Why are you here? 
Study and master a bunch of different things.
I’m proud to introduce our new Minister of Information.

Aisha El-Amin  00:26
I’m Dr. Aisha El-Amin.

Tariq El-Amin  00:29
Welcome to Black Excellence.

Tariq El-Amin 0:01
Welcome to Black excellence at UIC Office of Diversity, Equity and engagement with Dr. Aisha della me believe that you’re somebody that we study and master a bunch of different things, to study and master a bunch of different things. I’m proud to introduce our new Minister of Information and welcome to black excellence.

Aisha El-Amin 0:34
Greetings, UIC family and friends. Welcome to UIC’s “28 Days of Black Excellence.” I am Dr. Aisha El-Amin, UIC’s associate vice chancellor for equity and belonging. And it is my great honor to celebrate the history of Black excellence at UIC with powerful, inspiring and informative conversations with UIC’s alumni, past faculty and past staff. Each day, we’ll have a new guest and I am elated and honored to welcome Dr. Jerry Watson. He is a graduate of the School of Social Work, Jane Addams [the Jane Addams College of Social Work] in 1997 and he’s been up to quite a bit since ’97. So I’m going to hand the mic over to Dr. Watson and let him tell us what he’s been up to since he left UIC.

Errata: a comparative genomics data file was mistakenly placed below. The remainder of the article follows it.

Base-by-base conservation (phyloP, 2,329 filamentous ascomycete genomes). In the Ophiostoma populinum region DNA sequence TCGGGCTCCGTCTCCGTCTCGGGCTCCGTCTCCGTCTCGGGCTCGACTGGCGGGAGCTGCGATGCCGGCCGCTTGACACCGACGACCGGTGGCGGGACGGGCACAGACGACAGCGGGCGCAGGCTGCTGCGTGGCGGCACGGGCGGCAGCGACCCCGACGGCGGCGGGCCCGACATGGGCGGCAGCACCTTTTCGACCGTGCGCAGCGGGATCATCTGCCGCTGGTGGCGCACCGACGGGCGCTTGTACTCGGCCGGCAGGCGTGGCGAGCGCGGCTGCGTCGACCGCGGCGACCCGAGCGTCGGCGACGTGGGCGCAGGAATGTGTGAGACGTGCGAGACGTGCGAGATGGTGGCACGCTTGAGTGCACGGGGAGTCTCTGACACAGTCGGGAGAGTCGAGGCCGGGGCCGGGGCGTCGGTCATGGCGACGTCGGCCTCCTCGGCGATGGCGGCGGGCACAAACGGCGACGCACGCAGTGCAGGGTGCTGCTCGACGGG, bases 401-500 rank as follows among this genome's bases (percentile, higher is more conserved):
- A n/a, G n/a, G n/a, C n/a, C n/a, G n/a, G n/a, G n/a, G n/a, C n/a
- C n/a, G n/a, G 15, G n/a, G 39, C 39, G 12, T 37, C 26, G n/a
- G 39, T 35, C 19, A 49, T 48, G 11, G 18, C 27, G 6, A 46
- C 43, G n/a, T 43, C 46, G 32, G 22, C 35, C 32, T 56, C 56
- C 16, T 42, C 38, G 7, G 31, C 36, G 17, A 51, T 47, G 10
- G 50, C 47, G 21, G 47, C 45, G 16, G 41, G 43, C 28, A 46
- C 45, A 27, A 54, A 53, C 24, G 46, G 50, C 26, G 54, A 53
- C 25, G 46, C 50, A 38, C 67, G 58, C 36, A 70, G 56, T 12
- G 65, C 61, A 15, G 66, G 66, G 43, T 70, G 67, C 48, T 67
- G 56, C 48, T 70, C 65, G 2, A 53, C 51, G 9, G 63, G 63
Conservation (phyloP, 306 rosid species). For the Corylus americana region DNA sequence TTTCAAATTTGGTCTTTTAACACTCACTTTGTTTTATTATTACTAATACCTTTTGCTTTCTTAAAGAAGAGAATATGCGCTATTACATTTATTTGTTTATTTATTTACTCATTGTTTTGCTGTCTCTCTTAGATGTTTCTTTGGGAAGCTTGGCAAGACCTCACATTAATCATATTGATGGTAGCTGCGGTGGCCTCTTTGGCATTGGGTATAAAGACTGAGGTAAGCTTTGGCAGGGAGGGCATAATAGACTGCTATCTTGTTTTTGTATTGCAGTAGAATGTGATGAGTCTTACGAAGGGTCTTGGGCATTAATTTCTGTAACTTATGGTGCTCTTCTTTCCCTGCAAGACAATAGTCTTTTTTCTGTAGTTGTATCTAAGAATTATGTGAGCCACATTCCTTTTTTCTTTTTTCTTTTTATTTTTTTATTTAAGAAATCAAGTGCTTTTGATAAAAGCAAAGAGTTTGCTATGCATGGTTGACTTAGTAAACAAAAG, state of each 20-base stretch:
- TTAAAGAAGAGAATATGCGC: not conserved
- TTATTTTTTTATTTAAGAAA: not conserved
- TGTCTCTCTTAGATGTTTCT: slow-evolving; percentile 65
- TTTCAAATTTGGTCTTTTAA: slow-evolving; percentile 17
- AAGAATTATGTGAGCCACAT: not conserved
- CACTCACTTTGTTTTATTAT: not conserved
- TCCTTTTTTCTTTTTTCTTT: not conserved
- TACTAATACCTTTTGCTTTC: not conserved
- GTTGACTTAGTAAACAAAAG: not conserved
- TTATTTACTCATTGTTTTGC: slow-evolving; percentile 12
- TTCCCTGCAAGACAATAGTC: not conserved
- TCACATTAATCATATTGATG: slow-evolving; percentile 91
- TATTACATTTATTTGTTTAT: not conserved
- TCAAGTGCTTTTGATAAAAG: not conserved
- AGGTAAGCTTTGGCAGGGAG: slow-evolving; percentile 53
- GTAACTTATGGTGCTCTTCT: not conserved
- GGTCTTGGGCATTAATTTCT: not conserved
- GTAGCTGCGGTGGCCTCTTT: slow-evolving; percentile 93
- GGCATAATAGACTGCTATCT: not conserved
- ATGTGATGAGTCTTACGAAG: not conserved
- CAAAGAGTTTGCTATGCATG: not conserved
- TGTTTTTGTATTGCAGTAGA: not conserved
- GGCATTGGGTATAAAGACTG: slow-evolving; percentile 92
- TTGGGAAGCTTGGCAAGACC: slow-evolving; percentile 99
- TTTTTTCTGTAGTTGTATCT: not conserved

Jerry Watson 1:25
OK, so one of the things that happened at Jane Addams College of Social Work is, is that I met several professors that would further my work in communities in Chicago. One professor in particular, Dr. Michael Bennett, was doing community work and had been doing community work on the West Side in Chicago since the ’70s. In fact, I remember meeting him in 1970 at a chance meeting when he was actually in school, working on his doctorate at the University of Chicago and he was working with the West Side Organization. But I met Dr. Bennett and very shortly after I graduated… When I graduated, I was actually the director of the West Englewood Health Partnership, which was a university community partnership with Northeastern Illinois University. And when I graduated, I noticed in the newspaper that Dr. Bennett had accepted a position at DePaul University as the executive director of the Urban Center [Monsignor John J. Egan Urban Center], and I called him to congratulate him and he told me he had been looking all over for me because he wanted me to be the director of community partnerships for DePaul.